As long as I act freely I am good and do nothing but good, but as soon as I feel the yoke of necessity or human society I become rebellious, or rather recalcitrant, and then I am of no account. When I ought to do the opposite of what I want, nothing will make me do it, but neither do I do what I want, because I am too weak. I abstain from acting, because my weakness is all in the domain of action, my strength is all negative, and my sins are all sins of omission, rarely sins of commission. I have never believed that man’s freedom consists in doing what he wants, but rather in never doing what he does not want to do, and this is the freedom I have always sought after and often achieved, the freedom by virtue of which I have most scandalized my contemporaries. For they, being active, busy, ambitious, detesting freedom in others and not desiring it for themselves, as long as they can sometimes have their way, or rather prevent others from having theirs, they force themselves all their lives to do what they do not want to do and are willing to endure any servitude in order to command. They were wrong then, not in expelling me as a useless member of society, but in ostracizing me as dangerous, for I confess that I have done very little good, but never in my life have I harbored evil intentions, and I doubt if there is any man living who has done less actual evil than I.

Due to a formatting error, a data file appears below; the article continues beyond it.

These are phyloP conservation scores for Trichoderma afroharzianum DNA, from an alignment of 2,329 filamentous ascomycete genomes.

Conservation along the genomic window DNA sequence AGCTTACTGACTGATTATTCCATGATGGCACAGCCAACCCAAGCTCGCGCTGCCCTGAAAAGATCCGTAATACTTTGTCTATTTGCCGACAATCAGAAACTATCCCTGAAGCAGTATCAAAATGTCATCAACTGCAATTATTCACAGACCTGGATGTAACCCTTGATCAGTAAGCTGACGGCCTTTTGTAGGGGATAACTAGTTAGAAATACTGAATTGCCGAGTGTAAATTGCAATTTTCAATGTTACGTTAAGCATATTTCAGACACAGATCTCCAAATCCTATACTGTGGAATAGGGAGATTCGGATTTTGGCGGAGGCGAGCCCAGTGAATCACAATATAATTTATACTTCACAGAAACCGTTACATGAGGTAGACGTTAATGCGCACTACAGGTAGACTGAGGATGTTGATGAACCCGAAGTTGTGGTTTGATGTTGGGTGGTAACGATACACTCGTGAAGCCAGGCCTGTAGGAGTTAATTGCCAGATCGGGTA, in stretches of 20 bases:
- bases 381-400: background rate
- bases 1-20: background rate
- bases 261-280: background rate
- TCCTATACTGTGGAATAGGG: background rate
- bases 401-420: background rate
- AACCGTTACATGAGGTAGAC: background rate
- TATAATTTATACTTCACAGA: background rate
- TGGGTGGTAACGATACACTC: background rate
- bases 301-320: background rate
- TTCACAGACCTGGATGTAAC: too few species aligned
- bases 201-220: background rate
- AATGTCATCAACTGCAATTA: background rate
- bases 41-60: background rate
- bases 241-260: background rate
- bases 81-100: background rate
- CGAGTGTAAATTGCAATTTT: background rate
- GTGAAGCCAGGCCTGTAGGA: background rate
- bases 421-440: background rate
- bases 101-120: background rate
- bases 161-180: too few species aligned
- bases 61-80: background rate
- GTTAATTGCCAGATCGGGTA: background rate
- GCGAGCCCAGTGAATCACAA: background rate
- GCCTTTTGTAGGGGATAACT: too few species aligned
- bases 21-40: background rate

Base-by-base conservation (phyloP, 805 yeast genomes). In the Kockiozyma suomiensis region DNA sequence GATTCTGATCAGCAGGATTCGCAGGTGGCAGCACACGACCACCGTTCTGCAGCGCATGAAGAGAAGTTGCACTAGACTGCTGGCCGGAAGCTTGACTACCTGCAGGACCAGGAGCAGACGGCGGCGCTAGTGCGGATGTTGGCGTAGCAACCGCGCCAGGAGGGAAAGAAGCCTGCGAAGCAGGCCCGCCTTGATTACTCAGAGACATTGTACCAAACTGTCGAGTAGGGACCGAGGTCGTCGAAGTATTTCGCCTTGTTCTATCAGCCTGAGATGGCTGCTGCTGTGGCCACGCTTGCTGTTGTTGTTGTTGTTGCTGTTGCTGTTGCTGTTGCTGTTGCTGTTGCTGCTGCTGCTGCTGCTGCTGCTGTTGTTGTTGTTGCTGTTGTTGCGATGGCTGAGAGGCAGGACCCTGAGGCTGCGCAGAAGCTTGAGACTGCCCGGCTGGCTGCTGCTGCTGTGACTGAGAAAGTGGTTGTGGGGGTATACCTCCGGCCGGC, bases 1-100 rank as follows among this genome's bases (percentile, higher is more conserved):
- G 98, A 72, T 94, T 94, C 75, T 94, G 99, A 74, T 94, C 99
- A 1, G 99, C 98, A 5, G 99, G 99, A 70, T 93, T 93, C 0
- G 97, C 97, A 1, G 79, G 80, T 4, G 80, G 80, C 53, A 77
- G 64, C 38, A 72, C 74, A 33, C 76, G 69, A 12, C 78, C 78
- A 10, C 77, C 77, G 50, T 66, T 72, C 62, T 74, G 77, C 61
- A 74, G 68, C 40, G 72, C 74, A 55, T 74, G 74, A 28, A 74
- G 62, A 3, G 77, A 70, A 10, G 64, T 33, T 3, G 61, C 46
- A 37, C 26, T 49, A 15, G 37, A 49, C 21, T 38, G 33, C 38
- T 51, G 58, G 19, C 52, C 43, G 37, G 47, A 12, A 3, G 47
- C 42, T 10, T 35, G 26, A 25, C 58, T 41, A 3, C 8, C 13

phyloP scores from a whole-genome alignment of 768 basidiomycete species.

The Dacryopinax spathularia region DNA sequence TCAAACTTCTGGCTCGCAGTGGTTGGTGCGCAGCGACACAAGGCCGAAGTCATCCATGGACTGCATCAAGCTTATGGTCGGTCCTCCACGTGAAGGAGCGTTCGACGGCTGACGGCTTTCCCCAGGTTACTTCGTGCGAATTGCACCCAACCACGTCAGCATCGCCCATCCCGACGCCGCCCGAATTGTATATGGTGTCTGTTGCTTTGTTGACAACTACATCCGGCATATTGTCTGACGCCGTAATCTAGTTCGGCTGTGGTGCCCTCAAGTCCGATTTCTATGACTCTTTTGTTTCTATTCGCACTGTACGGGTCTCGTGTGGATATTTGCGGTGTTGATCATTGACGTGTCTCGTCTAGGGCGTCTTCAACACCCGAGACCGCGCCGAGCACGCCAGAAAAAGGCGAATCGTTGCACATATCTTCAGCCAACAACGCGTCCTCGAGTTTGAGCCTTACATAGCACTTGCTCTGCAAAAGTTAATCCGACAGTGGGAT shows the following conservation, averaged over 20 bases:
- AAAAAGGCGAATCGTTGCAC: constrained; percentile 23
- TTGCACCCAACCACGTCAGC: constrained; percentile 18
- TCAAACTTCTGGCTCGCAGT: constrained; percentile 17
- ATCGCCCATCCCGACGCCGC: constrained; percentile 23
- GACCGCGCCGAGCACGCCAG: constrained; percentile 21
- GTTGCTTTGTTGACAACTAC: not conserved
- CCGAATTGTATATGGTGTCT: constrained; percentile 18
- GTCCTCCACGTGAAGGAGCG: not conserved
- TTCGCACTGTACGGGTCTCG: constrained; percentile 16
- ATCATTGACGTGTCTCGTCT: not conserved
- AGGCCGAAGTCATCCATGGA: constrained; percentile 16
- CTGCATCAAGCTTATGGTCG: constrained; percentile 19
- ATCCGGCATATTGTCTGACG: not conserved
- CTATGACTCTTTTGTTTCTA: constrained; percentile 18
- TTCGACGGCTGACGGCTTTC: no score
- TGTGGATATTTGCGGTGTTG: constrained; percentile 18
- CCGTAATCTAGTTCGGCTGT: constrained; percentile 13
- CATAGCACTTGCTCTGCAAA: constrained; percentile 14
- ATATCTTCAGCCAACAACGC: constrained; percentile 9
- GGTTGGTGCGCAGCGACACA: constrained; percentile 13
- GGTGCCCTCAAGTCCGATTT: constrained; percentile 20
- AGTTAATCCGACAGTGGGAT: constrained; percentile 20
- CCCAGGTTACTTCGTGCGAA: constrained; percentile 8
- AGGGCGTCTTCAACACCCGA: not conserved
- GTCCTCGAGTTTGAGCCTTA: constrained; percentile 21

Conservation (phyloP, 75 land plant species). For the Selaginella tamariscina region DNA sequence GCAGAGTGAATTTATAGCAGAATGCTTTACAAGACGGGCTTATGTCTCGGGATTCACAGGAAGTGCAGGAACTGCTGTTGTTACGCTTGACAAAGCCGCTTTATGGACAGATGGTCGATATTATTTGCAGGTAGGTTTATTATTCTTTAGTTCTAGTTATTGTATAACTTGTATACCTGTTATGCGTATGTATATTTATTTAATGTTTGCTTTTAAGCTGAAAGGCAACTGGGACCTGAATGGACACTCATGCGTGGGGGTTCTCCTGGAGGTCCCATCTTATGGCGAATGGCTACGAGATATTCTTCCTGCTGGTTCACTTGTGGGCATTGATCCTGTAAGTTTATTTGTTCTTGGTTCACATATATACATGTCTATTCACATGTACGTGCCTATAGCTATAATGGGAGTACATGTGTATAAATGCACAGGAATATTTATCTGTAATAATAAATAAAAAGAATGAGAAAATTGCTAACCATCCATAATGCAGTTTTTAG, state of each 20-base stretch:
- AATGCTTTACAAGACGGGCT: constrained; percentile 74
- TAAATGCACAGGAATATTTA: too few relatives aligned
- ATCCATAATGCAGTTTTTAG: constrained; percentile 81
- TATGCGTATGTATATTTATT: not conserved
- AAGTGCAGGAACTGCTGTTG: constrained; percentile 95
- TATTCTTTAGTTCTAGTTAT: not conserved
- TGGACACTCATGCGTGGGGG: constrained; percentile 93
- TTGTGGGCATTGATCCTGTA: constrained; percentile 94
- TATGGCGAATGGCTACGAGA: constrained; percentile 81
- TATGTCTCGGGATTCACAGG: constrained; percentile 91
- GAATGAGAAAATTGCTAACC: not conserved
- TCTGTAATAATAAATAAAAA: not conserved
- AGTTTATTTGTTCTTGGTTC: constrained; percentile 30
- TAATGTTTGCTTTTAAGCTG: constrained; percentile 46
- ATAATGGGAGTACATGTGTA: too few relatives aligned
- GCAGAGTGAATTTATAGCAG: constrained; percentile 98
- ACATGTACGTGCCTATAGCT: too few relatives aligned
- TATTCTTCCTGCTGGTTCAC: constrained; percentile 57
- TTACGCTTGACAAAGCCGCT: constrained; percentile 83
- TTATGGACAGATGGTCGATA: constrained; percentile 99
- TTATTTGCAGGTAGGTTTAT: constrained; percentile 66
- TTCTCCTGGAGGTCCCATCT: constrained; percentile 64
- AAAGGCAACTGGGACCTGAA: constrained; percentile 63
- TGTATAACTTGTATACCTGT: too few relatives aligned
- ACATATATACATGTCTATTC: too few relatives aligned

Jean-Jacques Rousseau, Reveries of the Solitary Walker, trans. Peter France, pp. 103-4